The Sights and Sounds of Freycinet National Park

As Tasmania’s oldest national park, Freycinet is home to an abundance of natural beauty. It is named after the French navigator Louis de Freycinet, who was the first person to produce a map showing the detailed coastline of Australia. Many of our Tasmania tours will give you the chance to explore this beautiful landscape and so here are a few things that you can expect to see during your visit.

The Hazards

This four peak mountain range is something that you definitely won’t be able to miss during your visit to the park. Thought to be named after Captain Richard Hazard, they appear pink due to a mineral known as orthoclase which covers the granite. The individual mounts are called Mayson, Parsons, Dove and Amos and there are various points from which they can be seen in all their glory. You may even get to hike along the path between them, which leads to our next highlight on the list.

Wineglass Bay

When you reach Wineglass Bay you will begin to understand why tourists from around the world rave about it and why it is regularly named as one of the best beaches on the planet. The first thing that you notice is the serenity that washes across these pristine sandy shores. Sheltered by The Hazards on one side and rocky foothills on the other, it’s so easy to relax and feel like you don’t have a care in the world. The bay’s name comes from its distinctive shape, which you can see perfectly by hiking up to the lookout point. It is a great place for water sports and local cruises.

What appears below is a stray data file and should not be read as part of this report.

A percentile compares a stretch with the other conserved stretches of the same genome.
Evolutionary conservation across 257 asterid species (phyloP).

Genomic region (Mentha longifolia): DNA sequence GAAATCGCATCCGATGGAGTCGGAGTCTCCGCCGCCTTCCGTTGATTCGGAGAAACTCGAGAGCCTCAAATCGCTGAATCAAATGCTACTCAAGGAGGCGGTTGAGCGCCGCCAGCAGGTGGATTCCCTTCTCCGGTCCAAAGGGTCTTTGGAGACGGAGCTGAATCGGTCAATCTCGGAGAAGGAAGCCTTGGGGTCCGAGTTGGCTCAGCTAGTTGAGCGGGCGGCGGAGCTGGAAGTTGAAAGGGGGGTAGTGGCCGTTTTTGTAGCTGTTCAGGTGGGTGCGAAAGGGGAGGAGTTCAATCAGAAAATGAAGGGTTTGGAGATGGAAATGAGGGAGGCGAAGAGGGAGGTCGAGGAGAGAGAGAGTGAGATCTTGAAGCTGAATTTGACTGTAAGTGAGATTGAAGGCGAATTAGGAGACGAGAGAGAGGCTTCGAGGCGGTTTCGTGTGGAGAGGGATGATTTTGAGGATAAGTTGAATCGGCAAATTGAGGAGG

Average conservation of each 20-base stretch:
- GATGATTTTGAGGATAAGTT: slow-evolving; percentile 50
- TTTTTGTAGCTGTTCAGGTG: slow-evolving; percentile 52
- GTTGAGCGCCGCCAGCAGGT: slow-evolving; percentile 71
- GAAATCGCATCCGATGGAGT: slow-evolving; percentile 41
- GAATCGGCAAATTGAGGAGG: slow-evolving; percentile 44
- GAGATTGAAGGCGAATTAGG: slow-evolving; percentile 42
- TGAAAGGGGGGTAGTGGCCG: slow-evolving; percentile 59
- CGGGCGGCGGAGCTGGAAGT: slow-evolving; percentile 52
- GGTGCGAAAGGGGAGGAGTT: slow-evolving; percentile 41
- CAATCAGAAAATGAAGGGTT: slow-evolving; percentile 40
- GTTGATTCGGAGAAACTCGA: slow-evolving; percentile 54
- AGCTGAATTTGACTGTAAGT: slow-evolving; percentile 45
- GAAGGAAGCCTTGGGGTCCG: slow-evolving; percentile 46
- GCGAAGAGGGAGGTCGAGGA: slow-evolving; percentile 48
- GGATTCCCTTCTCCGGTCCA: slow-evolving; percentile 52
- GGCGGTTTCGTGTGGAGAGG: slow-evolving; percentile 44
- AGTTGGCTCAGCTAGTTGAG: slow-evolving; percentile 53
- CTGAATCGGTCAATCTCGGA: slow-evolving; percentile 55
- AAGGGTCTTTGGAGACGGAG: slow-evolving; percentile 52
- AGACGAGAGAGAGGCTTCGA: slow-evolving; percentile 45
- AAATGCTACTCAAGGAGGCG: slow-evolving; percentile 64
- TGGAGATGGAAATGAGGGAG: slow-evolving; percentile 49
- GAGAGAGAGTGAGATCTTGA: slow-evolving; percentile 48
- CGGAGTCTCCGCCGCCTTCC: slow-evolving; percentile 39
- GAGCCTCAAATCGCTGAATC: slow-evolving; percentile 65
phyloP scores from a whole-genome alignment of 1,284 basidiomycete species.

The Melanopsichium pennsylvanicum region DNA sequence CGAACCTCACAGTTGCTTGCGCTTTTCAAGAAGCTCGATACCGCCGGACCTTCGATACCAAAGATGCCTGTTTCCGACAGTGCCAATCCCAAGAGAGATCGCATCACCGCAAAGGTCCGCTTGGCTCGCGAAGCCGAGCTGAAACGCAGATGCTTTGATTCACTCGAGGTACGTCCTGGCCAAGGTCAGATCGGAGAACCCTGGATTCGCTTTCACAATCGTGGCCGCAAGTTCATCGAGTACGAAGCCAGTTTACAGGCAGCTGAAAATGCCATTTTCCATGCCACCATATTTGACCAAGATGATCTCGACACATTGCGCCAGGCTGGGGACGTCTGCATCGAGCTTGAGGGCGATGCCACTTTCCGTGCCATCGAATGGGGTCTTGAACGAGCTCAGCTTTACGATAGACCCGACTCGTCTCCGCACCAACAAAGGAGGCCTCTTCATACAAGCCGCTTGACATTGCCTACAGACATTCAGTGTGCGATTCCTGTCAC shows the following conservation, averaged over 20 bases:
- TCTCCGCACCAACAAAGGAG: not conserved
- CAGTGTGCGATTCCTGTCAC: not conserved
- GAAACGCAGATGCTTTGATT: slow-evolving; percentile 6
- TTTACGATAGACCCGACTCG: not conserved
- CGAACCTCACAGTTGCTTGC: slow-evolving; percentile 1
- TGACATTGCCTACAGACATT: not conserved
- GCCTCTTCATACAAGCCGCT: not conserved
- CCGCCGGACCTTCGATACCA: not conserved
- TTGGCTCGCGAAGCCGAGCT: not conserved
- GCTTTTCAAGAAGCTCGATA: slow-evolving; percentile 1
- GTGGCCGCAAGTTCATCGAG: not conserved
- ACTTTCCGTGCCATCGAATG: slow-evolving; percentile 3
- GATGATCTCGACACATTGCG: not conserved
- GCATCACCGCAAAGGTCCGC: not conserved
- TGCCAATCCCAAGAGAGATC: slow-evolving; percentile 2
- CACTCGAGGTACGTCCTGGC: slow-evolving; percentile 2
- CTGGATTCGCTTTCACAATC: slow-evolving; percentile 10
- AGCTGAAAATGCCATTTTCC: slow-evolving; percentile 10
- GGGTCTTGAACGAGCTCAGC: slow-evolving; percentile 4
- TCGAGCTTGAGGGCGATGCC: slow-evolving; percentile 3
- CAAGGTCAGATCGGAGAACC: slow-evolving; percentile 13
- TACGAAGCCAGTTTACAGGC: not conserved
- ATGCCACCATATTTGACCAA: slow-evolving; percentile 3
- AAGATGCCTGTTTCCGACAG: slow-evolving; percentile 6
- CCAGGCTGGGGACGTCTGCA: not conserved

Tasmanian Devils

Although their numbers have dropped in recent years, the Freycinet National Park is still a great place to spot this island’s most infamous resident, the Tasmanian devil. These small but powerful creatures are mainly nocturnal but are often active during the day, meaning that one could well cross your path at some point. There are other, less elusive, animals to look out for though, such as possums, wombats and a wide range of birdlife.

Friendly Beaches

Wineglass Bay may be the most popular choice, but there are plenty of other beaches to explore within the park. The Friendly Beaches are one of the few remaining natural beach systems on the island and feature various different terrains. From white sand to craggy rocks and dense heathland, they almost act as a microcosm that epitomises the wild side of Tasmania.

The Freycinet National Park is a paradise for nature lovers. It’s a place where you can relax and be active in equal measure and there is always a breathtaking view waiting around the corner. If you would like to experience Tasmania for yourself, speak to our helpful team or contact us through our online form.

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